Time passes so quickly; when I first came to work at Yale in the eighties, I was the youngest of the professors in the East Asia Languages and Literatures Department. Now I am the oldest professor in the department. I have already been teaching at Yale for nearly 32 years.
But it’s not just I who has changed in these 32 years — my students have changed as well, and so too has college-level education in America.
In recent decades, American educational institutions have seen a gradual decline of the humanities. The number of college students majoring in humanities has halved: During the 1960s, humanities majors comprised 14 percent of all students, but by 2010, the number had decreased to 7 percent.
Philosopher Gary Gutting tackled the humanities crisis in a November 2013 New York Times op-ed entitled “The Real Humanities Crisis.” Gutting believes that the crux of the problem does not lie with the younger generation nor with the humanists themselves. Rather, he argues, today’s society emphasizes sky-high salaries for certain professions such as athletes, but completely neglects the salaries and benefits for those who enter fields within the humanities. Teachers’ salaries are low and schools naturally lose the cultural influence they otherwise might have enjoyed. In a culture that increasingly values money above all else, students drawn to the humanities increasingly choose to enter financial fields or lucrative professions in the technology sector.
I have witnessed this phenomenon in my own classes over the past 30 years. Once, Yale students came to my classes already familiar with canonical works such as Plato, Chaucer, Shakespeare, Milton and Yeats, because they had already read such works in high school. But few of my students have now studied this kind of literature. Of course, my classes mostly introduce classical Chinese literature such as the Book of Songs (Shijing) and the works of such people as Tao Yuanming, Li Bai and Du Fu. But I still want students to attain a certain proficiency in the Western canon, allowing them to establish a comparative perspective in literary and cultural studies. Fortunately, Yale has the Directed Studies Program, which manages to make up for some deficiencies in this area. But nonetheless, student interest in the canon is declining.
This shift in student values troubles me; I worry that under the influence of a profit-driven society, the younger generation will gradually forget our deep-rooted cultural tradition.
Ironically, the architecture of Yale’s campus is a constant reminder of the precious heritage of cultural tradition. This university was established in 1701 when ten Congregationalist ministers donated 40 volumes in hopes of establishing a new learning institution with an emphasis on scholarship and the pursuit of knowledge. In the past 300 years, the origin story of the “book donation” has been repeatedly retold, reminding Yalies of our rich scholastic history. Take Sterling Memorial Library as an example; when the library was first constructed in 1930, the university celebrated the humanities tradition in an unprecedentedly grand and festive ceremony. Faculty, students and alumni attended the proceedings that day; leading the procession were the library staff members, bearing ancient texts and walking step by step to the great doors of Sterling Memorial Library, personally offering up the volumes they carried. They wanted to convey that books are treasured within this great hall of learning.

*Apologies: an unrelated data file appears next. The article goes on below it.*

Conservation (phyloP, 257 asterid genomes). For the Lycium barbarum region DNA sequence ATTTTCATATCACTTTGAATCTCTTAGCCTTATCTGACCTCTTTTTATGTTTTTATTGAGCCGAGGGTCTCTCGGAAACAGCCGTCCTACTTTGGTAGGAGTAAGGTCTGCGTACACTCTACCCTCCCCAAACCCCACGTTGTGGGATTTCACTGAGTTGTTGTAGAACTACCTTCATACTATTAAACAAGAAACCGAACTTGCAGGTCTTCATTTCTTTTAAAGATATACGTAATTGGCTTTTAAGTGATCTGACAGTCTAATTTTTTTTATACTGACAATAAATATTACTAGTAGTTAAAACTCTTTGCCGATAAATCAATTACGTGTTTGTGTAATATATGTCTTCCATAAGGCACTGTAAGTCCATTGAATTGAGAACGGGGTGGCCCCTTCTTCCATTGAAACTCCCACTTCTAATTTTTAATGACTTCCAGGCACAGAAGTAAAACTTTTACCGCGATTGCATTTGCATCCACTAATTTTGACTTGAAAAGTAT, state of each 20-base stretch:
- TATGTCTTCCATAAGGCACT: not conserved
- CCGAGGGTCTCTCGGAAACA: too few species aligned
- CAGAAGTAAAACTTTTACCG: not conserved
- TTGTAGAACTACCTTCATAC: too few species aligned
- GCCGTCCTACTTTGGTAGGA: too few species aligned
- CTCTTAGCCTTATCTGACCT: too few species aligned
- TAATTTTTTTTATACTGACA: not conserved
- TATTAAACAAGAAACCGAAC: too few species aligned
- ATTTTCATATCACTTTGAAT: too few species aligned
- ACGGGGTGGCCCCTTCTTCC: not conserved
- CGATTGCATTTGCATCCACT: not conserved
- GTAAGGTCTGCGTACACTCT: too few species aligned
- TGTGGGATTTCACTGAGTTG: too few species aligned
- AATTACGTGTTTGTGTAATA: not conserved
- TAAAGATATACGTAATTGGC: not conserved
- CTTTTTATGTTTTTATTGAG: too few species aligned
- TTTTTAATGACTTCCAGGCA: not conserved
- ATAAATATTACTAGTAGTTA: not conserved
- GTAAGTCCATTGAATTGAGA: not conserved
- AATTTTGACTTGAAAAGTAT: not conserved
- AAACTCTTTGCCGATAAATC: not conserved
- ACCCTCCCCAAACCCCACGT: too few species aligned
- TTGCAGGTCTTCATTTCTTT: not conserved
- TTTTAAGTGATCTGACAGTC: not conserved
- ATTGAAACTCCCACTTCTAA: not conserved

It’s troubling that students may no longer understand the true value of this cultural spirit. To them, profit is more important than books, and monthly income is far more real than abstract cultural resources. But whose fault is it that the younger generation has become so absorbed with practical gains, and so much less concerned with the value of the humanities?
I think that professors who teach the humanities ought to take on much of the responsibility. If we don’t teach the traditional literary canon to students and if we don’t nurture habits of passionate scholarship, then it is no wonder that they don’t decide to specialize in the humanities. To them, what is now called “the humanities” seems weak and empty; depth must be added and the quality enriched. My Yale colleague Harold Bloom once complained to me that this generation students is the victim of the decline in the literary canon, only reading such popular literature as Harry Potter and not studying traditional classical works.
As educators, we cannot blindly blame students for their deficiencies, absolving our responsibilities as instructors and teachers. If we hope the young can inherit the humanities spirit, then we must make changes in education, teaching more classes that attract students and revitalize passion for the humanities.
Kang-I chang is a professor in East Asian Languages and Literatures. Contact her at firstname.lastname@example.org.